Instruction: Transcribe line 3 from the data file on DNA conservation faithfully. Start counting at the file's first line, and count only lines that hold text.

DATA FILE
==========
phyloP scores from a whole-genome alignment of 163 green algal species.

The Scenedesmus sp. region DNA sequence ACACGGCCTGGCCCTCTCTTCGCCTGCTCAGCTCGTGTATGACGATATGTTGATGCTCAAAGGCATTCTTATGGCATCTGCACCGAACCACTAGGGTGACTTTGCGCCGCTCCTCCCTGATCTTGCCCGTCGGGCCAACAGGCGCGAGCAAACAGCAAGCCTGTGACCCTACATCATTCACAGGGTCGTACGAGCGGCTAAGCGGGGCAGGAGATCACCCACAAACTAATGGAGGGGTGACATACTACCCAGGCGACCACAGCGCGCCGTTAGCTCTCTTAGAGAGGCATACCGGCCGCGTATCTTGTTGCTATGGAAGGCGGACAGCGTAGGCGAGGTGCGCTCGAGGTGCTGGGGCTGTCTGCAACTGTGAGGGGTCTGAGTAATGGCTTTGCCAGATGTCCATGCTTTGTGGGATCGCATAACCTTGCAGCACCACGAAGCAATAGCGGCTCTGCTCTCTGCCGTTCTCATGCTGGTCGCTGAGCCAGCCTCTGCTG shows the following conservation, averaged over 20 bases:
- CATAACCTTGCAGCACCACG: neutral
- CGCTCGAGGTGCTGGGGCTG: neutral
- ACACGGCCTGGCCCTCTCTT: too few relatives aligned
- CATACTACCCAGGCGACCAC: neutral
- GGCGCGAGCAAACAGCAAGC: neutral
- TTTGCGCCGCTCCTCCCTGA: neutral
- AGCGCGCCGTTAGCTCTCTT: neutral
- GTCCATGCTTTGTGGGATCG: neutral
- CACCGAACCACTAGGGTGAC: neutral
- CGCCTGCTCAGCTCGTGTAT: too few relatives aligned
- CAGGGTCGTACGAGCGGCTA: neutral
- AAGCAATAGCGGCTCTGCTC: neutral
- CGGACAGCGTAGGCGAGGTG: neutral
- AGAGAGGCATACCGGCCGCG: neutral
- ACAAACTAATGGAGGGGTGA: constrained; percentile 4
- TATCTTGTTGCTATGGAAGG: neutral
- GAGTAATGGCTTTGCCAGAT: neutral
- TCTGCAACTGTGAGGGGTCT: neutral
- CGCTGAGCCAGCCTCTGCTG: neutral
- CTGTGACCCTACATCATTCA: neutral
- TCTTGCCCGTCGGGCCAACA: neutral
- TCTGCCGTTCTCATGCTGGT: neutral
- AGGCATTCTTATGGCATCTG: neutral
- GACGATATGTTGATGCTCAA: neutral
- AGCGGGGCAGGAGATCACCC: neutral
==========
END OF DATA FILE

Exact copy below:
- CATAACCTTGCAGCACCACG: neutral